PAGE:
United States District Court, M.D. Louisiana
ERIC GRAHAM ET AL.
REPUBLIC FIRE AND CASUAL INSURANCE COMPANY ET AL.
RULING AND ORDER
A. JACKSON, JUDGE UNITED STATES DISTRICT COURT.
the Court is the Motion for Summary Judgment (Doc. 29) filed
by Defendant Republic Fire and Casualty Insurance Company
("Republic") and the Cross Motion for Summary
Judgment (Doc. 32) filed by Plaintiffs Caroline Graham and
Eric Graham ("Plaintiffs"). For the reasons
explained herein, the Motion for Summary Judgment (Doc. 29)
is GRANTED IN PART and DENIED, without prejudice, IN PART.
The Cross Motion for Summary Judgment (Doc. 32) is DENIED,
reside in Baton Rouge, Louisiana in a home constructed on
piers and beams with crawl spaces underneath. (Doc. 32-2 at
p. 3) Between August 12 and August 14 of 2016, East Baton
Rouge Parish experienced unprecedented rainfall and flooding.
(Doc. 32-2 at p. 3). During this time period, Plaintiffs
possessed a homeowners insurance policy with Republic and a
flood insurance policy with American Bankers Insurance
Company of Florida ("American Bankers"). (Doc. 32-2
at pp. 1-2)
flood insurance policy was a Standard Flood Insurance Policy
("SFIP") provided by American Bankers under the
National Flood Insurance Program ("NFIP"). Congress
created the NFIP pursuant to the National Flood Insurance Act
("NFIA") of 1968. (Doc. 16-1 at p. 2) The NFIP
allows an individual to purchase a Standard Flood Insurance
Policy ("SFIP") either directly from the Federal
Emergency Management Agency ("FEMA") or from
private insurance companies. (Id. at 3) These
private insurance companies are known as "Write Your
Own" ("WYO") carriers and are authorized by
federal regulation to sell SFIPs under their own names.
(Id.) The terms of an SFIP are standardized and
codified in the federal regulations. 44 C.F.R. pt.61, app.
A(1). As such, all flood insurance policies issued by WYO
companies, including American Bankers, are identical to the
SFIP. (Doc. 16-1 at p. 3)
assert that during the August 2016 rainfall, surface water
accumulated underneath their home. On or about August 21,
2016, the original wood floors in Plaintiffs' home
allegedly began to buckle, which resulted in warped floors
rising over five inches in certain locations. (Id.)
Plaintiffs claim that on or about September 2, 2016, they
timely notified both American Bankers and Republic. (Doc. 1-1
at p. 5)
Bankers denied Plaintiffs' claim because its
investigation did not "identify evidence of a general
condition of flood, nor direct flood damage to their
home." (Id.) The SFIP only covers "direct
physical loss by or from flood." (Doc. 32-8 at p. 8) The
policy defines "flood" as "a general and
temporary condition of partial or complete inundation of two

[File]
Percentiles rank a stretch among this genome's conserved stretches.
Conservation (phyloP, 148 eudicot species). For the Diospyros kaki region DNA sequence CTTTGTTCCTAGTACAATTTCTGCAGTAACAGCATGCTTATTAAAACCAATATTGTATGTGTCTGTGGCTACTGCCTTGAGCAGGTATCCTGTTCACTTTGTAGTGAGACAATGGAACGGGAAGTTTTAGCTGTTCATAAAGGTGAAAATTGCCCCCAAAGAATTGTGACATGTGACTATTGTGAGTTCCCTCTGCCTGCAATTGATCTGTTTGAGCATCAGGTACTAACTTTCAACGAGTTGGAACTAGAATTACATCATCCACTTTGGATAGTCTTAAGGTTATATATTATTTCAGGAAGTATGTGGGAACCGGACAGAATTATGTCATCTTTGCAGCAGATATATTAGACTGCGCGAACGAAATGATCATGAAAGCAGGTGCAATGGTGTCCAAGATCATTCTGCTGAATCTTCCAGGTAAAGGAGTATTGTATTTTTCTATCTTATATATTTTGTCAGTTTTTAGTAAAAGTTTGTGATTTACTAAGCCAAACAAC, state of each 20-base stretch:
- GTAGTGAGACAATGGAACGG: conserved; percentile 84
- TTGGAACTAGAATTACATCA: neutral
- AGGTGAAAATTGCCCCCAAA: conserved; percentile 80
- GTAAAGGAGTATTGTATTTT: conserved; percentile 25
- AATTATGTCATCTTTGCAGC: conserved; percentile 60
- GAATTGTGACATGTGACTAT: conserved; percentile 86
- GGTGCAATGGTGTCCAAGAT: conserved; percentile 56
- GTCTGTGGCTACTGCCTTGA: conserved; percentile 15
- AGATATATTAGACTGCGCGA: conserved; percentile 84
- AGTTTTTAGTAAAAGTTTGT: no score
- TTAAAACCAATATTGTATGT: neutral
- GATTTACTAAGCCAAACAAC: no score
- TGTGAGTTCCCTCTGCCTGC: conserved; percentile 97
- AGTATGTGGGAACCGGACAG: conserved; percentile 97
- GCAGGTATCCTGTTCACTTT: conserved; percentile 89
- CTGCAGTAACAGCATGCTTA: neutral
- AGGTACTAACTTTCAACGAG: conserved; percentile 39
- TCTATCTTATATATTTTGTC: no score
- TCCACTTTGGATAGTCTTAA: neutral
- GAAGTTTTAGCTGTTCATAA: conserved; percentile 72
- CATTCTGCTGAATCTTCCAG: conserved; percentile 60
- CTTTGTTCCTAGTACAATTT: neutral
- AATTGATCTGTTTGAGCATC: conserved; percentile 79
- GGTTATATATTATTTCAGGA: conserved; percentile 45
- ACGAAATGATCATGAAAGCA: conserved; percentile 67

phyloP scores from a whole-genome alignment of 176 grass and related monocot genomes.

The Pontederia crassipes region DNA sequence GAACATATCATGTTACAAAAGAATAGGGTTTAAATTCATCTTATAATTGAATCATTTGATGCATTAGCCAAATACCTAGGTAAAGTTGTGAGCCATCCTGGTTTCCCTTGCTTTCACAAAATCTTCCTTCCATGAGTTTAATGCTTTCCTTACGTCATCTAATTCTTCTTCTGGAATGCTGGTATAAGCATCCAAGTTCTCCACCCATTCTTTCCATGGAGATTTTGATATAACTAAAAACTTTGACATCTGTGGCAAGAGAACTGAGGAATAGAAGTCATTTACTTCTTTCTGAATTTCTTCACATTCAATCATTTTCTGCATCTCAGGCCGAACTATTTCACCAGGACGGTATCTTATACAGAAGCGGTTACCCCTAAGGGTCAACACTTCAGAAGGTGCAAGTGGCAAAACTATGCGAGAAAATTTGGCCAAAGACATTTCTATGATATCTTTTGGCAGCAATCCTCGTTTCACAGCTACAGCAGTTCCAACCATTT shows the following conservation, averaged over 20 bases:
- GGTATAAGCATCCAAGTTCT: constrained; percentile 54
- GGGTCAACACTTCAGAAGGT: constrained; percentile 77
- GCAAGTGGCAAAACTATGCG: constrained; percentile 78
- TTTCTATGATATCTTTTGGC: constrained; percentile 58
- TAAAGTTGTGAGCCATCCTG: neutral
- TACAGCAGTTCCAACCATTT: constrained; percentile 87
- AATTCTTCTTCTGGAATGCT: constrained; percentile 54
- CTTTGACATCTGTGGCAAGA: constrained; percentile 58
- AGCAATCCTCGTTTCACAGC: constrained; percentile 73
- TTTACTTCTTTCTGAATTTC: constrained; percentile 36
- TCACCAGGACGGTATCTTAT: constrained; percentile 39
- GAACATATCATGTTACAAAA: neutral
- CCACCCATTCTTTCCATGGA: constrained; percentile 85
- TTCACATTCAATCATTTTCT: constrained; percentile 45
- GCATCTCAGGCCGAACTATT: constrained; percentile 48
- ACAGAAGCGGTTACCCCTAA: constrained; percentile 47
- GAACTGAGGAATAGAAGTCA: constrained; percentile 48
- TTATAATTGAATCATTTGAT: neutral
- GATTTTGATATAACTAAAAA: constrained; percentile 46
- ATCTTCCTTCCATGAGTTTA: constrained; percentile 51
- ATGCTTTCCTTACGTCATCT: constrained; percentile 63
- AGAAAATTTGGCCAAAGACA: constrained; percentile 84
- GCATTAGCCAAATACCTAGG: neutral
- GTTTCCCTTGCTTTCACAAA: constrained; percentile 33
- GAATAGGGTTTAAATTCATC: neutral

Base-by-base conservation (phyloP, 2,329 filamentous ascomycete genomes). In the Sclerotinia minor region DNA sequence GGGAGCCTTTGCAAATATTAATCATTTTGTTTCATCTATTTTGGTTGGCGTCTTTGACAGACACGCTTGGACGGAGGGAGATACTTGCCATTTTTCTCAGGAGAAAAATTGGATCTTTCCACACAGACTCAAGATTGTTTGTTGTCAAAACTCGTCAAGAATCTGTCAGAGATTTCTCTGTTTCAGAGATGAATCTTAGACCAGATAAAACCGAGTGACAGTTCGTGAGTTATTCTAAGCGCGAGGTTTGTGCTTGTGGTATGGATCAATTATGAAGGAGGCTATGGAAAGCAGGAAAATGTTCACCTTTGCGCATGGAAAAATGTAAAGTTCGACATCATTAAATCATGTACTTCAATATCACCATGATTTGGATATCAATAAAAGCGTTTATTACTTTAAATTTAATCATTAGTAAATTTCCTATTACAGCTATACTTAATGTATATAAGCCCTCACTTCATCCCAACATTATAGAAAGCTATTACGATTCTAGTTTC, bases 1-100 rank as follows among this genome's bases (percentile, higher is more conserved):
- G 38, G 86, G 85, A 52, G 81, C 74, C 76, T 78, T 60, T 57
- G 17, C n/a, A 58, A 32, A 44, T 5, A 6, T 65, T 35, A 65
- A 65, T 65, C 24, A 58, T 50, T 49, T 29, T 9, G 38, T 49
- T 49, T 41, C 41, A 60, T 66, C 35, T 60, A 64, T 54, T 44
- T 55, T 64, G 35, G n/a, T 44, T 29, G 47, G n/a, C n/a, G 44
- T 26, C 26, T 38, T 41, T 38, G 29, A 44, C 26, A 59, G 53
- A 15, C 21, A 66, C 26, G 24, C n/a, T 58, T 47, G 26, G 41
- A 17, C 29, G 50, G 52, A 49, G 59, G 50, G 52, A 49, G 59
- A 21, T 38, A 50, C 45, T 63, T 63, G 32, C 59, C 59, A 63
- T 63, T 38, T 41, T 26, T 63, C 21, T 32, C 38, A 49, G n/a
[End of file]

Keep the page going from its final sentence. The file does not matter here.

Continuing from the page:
or more acres of normally dry land area or of two or more
properties (one of which is the insured's) from ...
unusual and rapid accumulation or runoff of surface waters
from any source." (Id. at 4) Plaintiffs
appealed American Bankers' decision to FEMA, which denied
their claim on the same basis. (Id.)
also denied Plaintiffs coverage; however it did so for the
opposite reason. Republic asserted that the damage resulted
from "high moisture levels from flood or surface
water" beneath the home. (Id.) Republic's
policy excludes "loss caused directly or indirectly by.
. . water." (Doc. 32-6 at p. 14) Water includes
"flood [and] surface water." (Id.)
American Bankers and Republic denied Plaintiffs' claim,
Plaintiffs sued both insurance companies for breach of
contract and violations of Louisiana bad faith insurance
statutes. (Doc. 1-1 at p. 8)
to Rule 56, "[t]he [C]ourt shall grant summary judgment
if the movant shows that there is no genuine dispute as to
any material fact and the movant is entitled to judgment as a
matter of law." Fed.R.Civ.P. 56(a). In determining
whether the movant is entitled to summary judgment, the Court
views the facts in the light most favorable to the non-movant
and draws all reasonable inferences in the non-movant's
favor. Coleman v. Houston Independent School Dist,
113 F.3d 528, 533 (5th Cir. 1997).
proper motion for summary judgment is made, the non-movant
must set forth specific facts showing there is a genuine
issue for trial. Anderson v. Liberty Lobby, Inc.,
477 U.S. 242, 250 (1986). At this stage, the Court does not
evaluate the credibility of witnesses, weigh the evidence, or
resolve factual disputes. Int'l Shortstop, Inc. v.
Rally's, Inc., 939 F.2d 1257, 1263 (5th Cir. 1991),
cert, denied, 502 U.S. 1059 (1992). However, if the evidence
in the record is such that a reasonable jury, drawing all
inferences in favor of the non-moving party, could arrive at
a verdict in that party's favor, the motion for summary
judgment must be denied. Int'l Shortstop, Inc.,
939 F.2d at 1263.
other hand, the non-movant's burden is not satisfied by
some metaphysical doubt as to the material facts, or by
conclusory allegations, unsubstantiated assertions, or a mere
scintilla of evidence. Little v. Liquid Air Corp.,
37 F.3d 1069, 1075 (5th Cir. 1994). Summary judgment is
appropriate if the non-movant "fails to make a showing
sufficient to establish the existence of an element essential
to that party's case." Celotex Corp. v.
Catrett, 477 U.S. 317, 324 (1986). In other words,
summary judgment will he only "if the pleadings,
depositions, answers to interrogatories, and admissions on
file, together with affidavits if any, show that there is no
genuine issue as to any material fact, and that the moving
party is entitled to judgment as a matter of law."
Sherman v. Hallbauer, 455 F.2d 1236, 1241 (5th Cir.